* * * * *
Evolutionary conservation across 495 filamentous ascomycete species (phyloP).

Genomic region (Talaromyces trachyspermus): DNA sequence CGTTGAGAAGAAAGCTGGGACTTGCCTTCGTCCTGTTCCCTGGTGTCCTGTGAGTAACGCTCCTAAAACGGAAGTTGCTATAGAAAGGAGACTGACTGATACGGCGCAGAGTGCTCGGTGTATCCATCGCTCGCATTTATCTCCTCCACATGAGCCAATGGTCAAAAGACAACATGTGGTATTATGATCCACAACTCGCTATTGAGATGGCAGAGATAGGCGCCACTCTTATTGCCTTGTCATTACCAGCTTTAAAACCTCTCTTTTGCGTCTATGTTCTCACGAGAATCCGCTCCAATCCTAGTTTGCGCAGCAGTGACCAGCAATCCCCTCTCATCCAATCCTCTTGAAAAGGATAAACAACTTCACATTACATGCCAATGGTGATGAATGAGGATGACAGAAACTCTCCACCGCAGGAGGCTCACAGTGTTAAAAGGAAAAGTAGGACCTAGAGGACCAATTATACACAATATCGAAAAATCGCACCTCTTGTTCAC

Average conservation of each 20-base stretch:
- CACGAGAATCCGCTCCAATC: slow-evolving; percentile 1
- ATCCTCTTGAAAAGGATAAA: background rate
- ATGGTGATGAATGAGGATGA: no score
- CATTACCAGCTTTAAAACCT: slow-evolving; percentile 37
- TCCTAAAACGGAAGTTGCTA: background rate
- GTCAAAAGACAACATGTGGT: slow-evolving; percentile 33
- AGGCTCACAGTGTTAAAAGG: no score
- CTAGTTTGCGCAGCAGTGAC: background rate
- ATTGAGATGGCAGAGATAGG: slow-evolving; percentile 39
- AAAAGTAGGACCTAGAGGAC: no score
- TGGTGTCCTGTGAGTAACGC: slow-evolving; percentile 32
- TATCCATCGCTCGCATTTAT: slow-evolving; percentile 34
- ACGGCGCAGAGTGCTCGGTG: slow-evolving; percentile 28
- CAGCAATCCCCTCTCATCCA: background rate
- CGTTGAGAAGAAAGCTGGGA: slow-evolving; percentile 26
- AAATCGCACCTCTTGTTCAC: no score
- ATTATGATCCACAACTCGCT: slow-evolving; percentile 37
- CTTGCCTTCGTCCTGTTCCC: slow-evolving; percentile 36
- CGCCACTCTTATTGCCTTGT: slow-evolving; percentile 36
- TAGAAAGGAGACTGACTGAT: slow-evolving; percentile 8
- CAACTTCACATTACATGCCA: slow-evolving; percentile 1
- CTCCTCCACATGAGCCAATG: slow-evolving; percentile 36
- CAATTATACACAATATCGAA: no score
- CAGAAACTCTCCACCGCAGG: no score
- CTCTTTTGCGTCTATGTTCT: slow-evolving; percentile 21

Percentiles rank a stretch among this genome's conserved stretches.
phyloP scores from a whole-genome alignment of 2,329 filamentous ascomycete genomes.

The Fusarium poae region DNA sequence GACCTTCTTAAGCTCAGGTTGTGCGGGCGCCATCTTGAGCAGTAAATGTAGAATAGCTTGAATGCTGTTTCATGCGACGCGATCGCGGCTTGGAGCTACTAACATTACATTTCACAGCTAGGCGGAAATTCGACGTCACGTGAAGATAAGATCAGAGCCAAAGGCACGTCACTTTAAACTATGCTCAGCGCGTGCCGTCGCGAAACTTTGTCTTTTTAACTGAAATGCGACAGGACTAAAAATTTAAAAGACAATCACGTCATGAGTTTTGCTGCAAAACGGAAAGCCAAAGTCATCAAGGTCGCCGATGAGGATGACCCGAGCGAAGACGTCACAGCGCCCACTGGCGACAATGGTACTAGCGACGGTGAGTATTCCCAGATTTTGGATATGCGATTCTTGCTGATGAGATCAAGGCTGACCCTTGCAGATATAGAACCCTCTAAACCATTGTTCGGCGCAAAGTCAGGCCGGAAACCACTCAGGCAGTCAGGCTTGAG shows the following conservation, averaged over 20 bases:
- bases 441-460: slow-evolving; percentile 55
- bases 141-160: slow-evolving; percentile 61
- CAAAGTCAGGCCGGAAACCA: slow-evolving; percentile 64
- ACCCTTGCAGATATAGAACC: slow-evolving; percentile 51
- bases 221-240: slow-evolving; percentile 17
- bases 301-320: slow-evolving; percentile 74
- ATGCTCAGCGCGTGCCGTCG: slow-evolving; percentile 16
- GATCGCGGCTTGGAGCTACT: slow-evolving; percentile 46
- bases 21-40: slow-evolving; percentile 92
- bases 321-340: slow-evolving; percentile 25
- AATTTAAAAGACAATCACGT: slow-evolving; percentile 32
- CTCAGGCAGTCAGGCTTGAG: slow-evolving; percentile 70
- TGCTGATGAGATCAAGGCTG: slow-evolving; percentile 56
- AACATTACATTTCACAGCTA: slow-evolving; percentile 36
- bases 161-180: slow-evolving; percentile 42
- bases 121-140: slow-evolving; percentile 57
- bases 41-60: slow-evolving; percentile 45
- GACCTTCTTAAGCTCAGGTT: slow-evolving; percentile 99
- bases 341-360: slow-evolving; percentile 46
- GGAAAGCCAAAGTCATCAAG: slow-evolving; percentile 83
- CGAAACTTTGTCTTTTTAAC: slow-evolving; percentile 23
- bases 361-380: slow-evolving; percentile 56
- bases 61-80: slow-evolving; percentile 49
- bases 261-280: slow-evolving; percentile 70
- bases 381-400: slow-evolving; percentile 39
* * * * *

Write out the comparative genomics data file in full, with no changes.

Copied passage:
Evolutionary conservation across 495 filamentous ascomycete species (phyloP).

Genomic region (Talaromyces trachyspermus): DNA sequence CGTTGAGAAGAAAGCTGGGACTTGCCTTCGTCCTGTTCCCTGGTGTCCTGTGAGTAACGCTCCTAAAACGGAAGTTGCTATAGAAAGGAGACTGACTGATACGGCGCAGAGTGCTCGGTGTATCCATCGCTCGCATTTATCTCCTCCACATGAGCCAATGGTCAAAAGACAACATGTGGTATTATGATCCACAACTCGCTATTGAGATGGCAGAGATAGGCGCCACTCTTATTGCCTTGTCATTACCAGCTTTAAAACCTCTCTTTTGCGTCTATGTTCTCACGAGAATCCGCTCCAATCCTAGTTTGCGCAGCAGTGACCAGCAATCCCCTCTCATCCAATCCTCTTGAAAAGGATAAACAACTTCACATTACATGCCAATGGTGATGAATGAGGATGACAGAAACTCTCCACCGCAGGAGGCTCACAGTGTTAAAAGGAAAAGTAGGACCTAGAGGACCAATTATACACAATATCGAAAAATCGCACCTCTTGTTCAC

Average conservation of each 20-base stretch:
- CACGAGAATCCGCTCCAATC: slow-evolving; percentile 1
- ATCCTCTTGAAAAGGATAAA: background rate
- ATGGTGATGAATGAGGATGA: no score
- CATTACCAGCTTTAAAACCT: slow-evolving; percentile 37
- TCCTAAAACGGAAGTTGCTA: background rate
- GTCAAAAGACAACATGTGGT: slow-evolving; percentile 33
- AGGCTCACAGTGTTAAAAGG: no score
- CTAGTTTGCGCAGCAGTGAC: background rate
- ATTGAGATGGCAGAGATAGG: slow-evolving; percentile 39
- AAAAGTAGGACCTAGAGGAC: no score
- TGGTGTCCTGTGAGTAACGC: slow-evolving; percentile 32
- TATCCATCGCTCGCATTTAT: slow-evolving; percentile 34
- ACGGCGCAGAGTGCTCGGTG: slow-evolving; percentile 28
- CAGCAATCCCCTCTCATCCA: background rate
- CGTTGAGAAGAAAGCTGGGA: slow-evolving; percentile 26
- AAATCGCACCTCTTGTTCAC: no score
- ATTATGATCCACAACTCGCT: slow-evolving; percentile 37
- CTTGCCTTCGTCCTGTTCCC: slow-evolving; percentile 36
- CGCCACTCTTATTGCCTTGT: slow-evolving; percentile 36
- TAGAAAGGAGACTGACTGAT: slow-evolving; percentile 8
- CAACTTCACATTACATGCCA: slow-evolving; percentile 1
- CTCCTCCACATGAGCCAATG: slow-evolving; percentile 36
- CAATTATACACAATATCGAA: no score
- CAGAAACTCTCCACCGCAGG: no score
- CTCTTTTGCGTCTATGTTCT: slow-evolving; percentile 21

Percentiles rank a stretch among this genome's conserved stretches.
phyloP scores from a whole-genome alignment of 2,329 filamentous ascomycete genomes.

The Fusarium poae region DNA sequence GACCTTCTTAAGCTCAGGTTGTGCGGGCGCCATCTTGAGCAGTAAATGTAGAATAGCTTGAATGCTGTTTCATGCGACGCGATCGCGGCTTGGAGCTACTAACATTACATTTCACAGCTAGGCGGAAATTCGACGTCACGTGAAGATAAGATCAGAGCCAAAGGCACGTCACTTTAAACTATGCTCAGCGCGTGCCGTCGCGAAACTTTGTCTTTTTAACTGAAATGCGACAGGACTAAAAATTTAAAAGACAATCACGTCATGAGTTTTGCTGCAAAACGGAAAGCCAAAGTCATCAAGGTCGCCGATGAGGATGACCCGAGCGAAGACGTCACAGCGCCCACTGGCGACAATGGTACTAGCGACGGTGAGTATTCCCAGATTTTGGATATGCGATTCTTGCTGATGAGATCAAGGCTGACCCTTGCAGATATAGAACCCTCTAAACCATTGTTCGGCGCAAAGTCAGGCCGGAAACCACTCAGGCAGTCAGGCTTGAG shows the following conservation, averaged over 20 bases:
- bases 441-460: slow-evolving; percentile 55
- bases 141-160: slow-evolving; percentile 61
- CAAAGTCAGGCCGGAAACCA: slow-evolving; percentile 64
- ACCCTTGCAGATATAGAACC: slow-evolving; percentile 51
- bases 221-240: slow-evolving; percentile 17
- bases 301-320: slow-evolving; percentile 74
- ATGCTCAGCGCGTGCCGTCG: slow-evolving; percentile 16
- GATCGCGGCTTGGAGCTACT: slow-evolving; percentile 46
- bases 21-40: slow-evolving; percentile 92
- bases 321-340: slow-evolving; percentile 25
- AATTTAAAAGACAATCACGT: slow-evolving; percentile 32
- CTCAGGCAGTCAGGCTTGAG: slow-evolving; percentile 70
- TGCTGATGAGATCAAGGCTG: slow-evolving; percentile 56
- AACATTACATTTCACAGCTA: slow-evolving; percentile 36
- bases 161-180: slow-evolving; percentile 42
- bases 121-140: slow-evolving; percentile 57
- bases 41-60: slow-evolving; percentile 45
- GACCTTCTTAAGCTCAGGTT: slow-evolving; percentile 99
- bases 341-360: slow-evolving; percentile 46
- GGAAAGCCAAAGTCATCAAG: slow-evolving; percentile 83
- CGAAACTTTGTCTTTTTAAC: slow-evolving; percentile 23
- bases 361-380: slow-evolving; percentile 56
- bases 61-80: slow-evolving; percentile 49
- bases 261-280: slow-evolving; percentile 70
- bases 381-400: slow-evolving; percentile 39